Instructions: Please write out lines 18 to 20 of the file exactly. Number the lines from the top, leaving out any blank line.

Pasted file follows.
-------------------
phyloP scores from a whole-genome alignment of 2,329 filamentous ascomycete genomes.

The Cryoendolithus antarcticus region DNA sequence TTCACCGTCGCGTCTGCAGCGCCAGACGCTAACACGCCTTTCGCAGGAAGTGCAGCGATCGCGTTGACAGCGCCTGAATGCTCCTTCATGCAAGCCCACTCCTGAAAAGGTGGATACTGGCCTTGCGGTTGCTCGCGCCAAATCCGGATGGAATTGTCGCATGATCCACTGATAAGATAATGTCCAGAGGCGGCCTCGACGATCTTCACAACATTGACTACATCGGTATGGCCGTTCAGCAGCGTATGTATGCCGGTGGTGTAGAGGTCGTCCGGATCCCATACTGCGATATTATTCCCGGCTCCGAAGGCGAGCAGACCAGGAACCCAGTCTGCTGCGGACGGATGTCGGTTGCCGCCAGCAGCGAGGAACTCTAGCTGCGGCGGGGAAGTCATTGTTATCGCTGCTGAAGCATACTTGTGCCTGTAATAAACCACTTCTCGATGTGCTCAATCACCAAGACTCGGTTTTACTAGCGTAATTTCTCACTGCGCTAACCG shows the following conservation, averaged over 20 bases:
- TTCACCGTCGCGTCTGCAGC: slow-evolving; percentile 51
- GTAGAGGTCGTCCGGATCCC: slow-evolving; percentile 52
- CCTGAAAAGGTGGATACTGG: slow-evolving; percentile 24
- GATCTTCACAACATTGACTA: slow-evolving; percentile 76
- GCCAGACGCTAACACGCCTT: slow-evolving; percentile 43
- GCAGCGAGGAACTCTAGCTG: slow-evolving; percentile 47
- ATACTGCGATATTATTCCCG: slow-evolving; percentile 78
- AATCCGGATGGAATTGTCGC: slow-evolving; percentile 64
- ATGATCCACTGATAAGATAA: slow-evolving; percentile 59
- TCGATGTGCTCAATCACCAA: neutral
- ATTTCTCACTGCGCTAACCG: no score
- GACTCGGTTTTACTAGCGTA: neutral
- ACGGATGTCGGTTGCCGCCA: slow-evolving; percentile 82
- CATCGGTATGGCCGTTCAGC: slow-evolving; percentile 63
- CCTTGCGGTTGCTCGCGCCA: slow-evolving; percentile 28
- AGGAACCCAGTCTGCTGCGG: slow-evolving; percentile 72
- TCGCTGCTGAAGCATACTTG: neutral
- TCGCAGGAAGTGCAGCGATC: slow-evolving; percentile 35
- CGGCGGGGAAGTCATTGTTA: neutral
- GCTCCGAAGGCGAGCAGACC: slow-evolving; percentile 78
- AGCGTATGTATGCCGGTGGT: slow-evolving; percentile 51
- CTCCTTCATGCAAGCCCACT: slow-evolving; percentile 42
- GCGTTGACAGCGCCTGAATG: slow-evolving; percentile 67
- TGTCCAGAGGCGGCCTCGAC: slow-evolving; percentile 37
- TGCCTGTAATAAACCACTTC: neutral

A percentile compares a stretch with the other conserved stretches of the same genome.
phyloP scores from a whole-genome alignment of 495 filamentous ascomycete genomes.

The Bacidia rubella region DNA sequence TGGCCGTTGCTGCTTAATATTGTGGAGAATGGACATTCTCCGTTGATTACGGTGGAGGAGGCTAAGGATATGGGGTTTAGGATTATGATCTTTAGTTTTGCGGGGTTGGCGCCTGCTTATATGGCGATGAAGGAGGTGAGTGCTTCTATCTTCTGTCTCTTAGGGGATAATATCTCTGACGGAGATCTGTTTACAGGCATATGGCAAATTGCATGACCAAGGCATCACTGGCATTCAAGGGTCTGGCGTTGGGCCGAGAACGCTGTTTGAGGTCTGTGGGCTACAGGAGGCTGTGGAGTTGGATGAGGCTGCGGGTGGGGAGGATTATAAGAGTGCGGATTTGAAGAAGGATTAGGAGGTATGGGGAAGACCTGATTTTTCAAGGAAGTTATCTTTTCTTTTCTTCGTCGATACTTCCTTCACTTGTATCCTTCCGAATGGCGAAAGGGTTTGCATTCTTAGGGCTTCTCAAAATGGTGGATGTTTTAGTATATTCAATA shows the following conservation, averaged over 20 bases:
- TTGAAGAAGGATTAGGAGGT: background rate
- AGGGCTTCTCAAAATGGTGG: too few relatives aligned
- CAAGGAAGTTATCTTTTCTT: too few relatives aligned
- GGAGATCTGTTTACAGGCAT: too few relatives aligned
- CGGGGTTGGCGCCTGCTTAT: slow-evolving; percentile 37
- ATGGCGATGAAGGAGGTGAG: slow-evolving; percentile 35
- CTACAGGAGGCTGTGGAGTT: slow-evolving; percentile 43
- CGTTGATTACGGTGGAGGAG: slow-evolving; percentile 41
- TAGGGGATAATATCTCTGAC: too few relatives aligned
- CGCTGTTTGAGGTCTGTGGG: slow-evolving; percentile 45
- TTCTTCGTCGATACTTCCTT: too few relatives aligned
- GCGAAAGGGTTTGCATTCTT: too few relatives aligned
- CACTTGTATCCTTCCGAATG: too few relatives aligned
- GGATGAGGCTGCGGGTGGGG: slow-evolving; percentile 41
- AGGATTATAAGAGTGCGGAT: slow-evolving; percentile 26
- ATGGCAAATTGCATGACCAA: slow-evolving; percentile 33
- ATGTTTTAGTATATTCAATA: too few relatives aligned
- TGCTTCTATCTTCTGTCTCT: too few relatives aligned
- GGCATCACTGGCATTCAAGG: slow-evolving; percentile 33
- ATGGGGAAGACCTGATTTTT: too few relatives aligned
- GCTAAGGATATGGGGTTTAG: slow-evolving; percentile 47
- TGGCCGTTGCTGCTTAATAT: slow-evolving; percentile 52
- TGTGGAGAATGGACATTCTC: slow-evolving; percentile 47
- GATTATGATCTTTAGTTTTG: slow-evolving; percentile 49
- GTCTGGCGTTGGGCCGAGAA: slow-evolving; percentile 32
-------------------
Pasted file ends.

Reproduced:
- AGGAACCCAGTCTGCTGCGG: slow-evolving; percentile 72
- TCGCTGCTGAAGCATACTTG: neutral
- TCGCAGGAAGTGCAGCGATC: slow-evolving; percentile 35